Abstract
Quantum computers have the capability of outperforming their classical counterparts for certain computational problems^{1}. Several scalable quantumcomputing architectures have been proposed. An attractive architecture is a large set of physically independent qubits arranged in three spatial regions where (1) the initialized qubits are stored in a register, (2) two qubits are brought together to realize a gate and (3) the readout of the qubits is carried out^{2,3}. For a neutralatombased architecture, a natural way to connect these regions is to use optical tweezers to move qubits within the system. In this letter we demonstrate the coherent transport of a qubit, encoded on an atom trapped in a submicrometre tweezer, over a distance typical of the separation between atoms in an array of optical traps^{4,5,6}. Furthermore, we transfer a qubit between two tweezers, and show that this manipulation also preserves the coherence of the qubit.
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In the quest for an implementation of a quantum computer, scalability is a major concern. In the trappedion approach (see for example ref. 7), a lot of effort is being devoted to building arrays of small ion traps^{8}, and to moving ion qubits whilst avoiding heating and decoherence^{9}. Neutral atoms also offer promising properties for the realization of large quantum registers. For example, one or twodimensional addressable arrays of dipole traps have been demonstrated using holographic techniques^{4}, microfabricated elements^{5}, or active rearrangement of single atoms^{6,10}. An alternative approach is to use the Mott insulator transition to initialize a threedimensional register by loading a Bose–Einstein condensate into an optical lattice^{11}. Recent progress has shown subwavelength addressability in such a system^{12}. To carry out quantum computations, however, an additional key feature is the ability to realize the gate between two arbitrary qubits of the register.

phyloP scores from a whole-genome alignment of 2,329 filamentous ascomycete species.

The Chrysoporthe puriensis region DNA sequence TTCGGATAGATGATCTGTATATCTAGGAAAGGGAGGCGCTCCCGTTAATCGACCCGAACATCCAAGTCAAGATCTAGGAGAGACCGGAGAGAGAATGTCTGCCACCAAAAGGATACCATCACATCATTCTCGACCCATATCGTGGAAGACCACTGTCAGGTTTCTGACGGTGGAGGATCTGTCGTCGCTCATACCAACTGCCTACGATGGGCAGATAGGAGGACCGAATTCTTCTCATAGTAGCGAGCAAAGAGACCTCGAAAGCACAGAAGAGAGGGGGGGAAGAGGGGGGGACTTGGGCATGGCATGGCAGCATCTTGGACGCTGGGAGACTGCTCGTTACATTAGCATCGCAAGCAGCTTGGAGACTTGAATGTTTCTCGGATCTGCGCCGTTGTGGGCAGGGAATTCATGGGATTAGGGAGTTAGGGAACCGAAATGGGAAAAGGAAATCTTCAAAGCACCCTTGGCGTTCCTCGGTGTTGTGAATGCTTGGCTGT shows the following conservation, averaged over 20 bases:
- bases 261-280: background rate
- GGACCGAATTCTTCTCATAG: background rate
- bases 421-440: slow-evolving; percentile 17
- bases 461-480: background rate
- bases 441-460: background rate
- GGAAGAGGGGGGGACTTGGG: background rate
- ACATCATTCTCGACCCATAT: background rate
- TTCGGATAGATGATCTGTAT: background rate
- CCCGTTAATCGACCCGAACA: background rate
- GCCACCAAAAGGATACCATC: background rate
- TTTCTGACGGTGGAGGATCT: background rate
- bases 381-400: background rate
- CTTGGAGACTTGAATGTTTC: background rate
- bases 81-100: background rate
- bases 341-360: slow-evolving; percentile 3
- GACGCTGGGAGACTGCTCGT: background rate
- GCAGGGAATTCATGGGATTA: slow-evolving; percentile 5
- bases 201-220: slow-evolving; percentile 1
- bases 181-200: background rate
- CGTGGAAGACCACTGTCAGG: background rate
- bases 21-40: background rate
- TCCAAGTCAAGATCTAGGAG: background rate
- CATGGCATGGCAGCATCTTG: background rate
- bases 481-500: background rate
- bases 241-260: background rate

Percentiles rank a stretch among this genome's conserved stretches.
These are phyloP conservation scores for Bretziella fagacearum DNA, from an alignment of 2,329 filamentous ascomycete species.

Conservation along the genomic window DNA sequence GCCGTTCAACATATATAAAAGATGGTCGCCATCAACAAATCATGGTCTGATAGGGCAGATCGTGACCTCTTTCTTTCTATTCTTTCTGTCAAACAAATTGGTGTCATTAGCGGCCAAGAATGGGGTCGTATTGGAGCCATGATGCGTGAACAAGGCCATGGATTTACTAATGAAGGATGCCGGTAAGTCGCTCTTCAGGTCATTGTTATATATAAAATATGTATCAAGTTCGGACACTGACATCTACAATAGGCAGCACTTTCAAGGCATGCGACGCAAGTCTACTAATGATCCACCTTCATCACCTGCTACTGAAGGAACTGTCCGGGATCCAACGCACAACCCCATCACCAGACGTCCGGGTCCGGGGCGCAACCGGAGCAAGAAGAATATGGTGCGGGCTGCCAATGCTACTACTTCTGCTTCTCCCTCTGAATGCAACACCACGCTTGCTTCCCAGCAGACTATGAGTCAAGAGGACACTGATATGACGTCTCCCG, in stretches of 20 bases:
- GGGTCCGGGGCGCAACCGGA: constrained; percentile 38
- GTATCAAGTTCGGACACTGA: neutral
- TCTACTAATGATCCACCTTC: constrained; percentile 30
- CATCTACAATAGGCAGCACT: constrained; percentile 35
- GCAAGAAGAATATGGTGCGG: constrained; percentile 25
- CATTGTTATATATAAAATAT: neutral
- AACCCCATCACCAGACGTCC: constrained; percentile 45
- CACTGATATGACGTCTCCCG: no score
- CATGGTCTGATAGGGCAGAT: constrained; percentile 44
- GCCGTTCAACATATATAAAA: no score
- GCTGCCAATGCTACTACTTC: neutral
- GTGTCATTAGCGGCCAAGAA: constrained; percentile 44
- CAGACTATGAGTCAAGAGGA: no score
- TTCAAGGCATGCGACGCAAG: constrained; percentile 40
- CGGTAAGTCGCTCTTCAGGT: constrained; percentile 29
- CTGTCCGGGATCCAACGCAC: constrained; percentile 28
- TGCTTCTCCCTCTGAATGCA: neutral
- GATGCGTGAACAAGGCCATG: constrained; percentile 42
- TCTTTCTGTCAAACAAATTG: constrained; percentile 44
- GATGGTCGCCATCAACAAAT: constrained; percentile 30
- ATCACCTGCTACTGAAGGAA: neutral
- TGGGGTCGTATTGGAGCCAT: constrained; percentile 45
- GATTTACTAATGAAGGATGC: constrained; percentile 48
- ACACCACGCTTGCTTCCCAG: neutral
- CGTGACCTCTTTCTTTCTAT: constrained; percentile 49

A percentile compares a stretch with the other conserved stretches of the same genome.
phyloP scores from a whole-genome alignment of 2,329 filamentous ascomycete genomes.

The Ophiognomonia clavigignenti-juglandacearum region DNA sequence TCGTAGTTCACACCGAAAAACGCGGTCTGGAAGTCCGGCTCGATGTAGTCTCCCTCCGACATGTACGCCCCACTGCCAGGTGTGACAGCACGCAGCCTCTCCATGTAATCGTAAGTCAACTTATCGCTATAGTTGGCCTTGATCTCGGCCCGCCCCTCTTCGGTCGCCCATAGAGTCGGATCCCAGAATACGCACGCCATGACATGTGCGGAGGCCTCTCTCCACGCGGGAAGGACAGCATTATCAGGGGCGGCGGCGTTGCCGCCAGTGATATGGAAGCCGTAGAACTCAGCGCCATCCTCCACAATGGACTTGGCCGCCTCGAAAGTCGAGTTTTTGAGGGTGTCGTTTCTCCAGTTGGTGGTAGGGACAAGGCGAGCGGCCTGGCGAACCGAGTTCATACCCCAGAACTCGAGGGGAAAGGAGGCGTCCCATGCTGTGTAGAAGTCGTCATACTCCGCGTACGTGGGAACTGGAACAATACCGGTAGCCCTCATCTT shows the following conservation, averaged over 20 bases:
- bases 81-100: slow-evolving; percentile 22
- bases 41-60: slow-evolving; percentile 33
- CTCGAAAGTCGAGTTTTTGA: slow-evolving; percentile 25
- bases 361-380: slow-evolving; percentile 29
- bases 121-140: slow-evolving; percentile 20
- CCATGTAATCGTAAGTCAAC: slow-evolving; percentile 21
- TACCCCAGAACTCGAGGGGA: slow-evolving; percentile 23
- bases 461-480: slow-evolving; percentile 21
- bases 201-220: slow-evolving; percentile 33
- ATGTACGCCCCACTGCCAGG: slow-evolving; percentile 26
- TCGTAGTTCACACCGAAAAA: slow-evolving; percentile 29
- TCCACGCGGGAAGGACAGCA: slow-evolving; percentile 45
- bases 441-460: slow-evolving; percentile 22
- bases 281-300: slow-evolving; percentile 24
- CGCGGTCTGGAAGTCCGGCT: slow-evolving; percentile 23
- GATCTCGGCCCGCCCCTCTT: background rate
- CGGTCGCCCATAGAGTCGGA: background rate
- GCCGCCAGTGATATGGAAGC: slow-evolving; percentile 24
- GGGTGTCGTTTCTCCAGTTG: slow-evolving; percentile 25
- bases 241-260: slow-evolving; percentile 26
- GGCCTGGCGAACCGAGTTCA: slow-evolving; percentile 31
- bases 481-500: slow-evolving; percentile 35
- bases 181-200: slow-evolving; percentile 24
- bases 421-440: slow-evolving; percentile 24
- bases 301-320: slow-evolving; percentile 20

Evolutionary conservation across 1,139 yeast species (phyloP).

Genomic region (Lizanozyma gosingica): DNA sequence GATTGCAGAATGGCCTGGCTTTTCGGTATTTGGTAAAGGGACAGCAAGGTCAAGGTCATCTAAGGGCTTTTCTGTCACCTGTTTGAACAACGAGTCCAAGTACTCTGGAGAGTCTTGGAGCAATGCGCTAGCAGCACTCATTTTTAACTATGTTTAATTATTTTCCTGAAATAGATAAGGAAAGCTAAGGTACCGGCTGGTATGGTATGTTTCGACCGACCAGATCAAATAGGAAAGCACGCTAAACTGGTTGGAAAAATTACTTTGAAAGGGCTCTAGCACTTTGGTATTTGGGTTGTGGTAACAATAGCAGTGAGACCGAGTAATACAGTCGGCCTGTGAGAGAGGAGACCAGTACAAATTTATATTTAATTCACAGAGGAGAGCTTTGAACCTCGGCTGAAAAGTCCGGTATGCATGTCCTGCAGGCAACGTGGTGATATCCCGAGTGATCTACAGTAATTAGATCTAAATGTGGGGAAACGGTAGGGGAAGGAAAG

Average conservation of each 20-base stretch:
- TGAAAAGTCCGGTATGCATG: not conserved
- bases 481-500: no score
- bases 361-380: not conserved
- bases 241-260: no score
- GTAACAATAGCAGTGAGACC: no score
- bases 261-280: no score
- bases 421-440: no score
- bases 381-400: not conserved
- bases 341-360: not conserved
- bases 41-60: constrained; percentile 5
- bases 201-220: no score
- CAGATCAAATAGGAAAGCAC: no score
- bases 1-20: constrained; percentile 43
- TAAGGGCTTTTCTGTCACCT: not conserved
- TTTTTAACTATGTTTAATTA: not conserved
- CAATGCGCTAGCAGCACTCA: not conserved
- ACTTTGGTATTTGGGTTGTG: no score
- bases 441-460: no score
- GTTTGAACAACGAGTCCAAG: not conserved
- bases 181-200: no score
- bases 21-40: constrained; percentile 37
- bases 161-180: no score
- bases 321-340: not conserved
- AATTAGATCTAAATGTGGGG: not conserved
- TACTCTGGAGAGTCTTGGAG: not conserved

Here we demonstrate a scheme where a neutralatom qubit is transferred between two moving tweezers (‘register’ to ‘moving head’), and then transported towards an interaction zone where the twoqubit gate should be implemented^{13,14,15,16}. We show that these manipulations of the external degrees of freedom preserve the coherence of the qubit, and do not induce any heating. This transport in a moving tweezer is a promising alternative to the recently demonstrated transport of qubits in ‘optical conveyor belts’^{6,17}, or in statedependent moving optical lattices^{18}. Altogether, these results could pave the way towards a scalable neutralatom quantumcomputing architecture.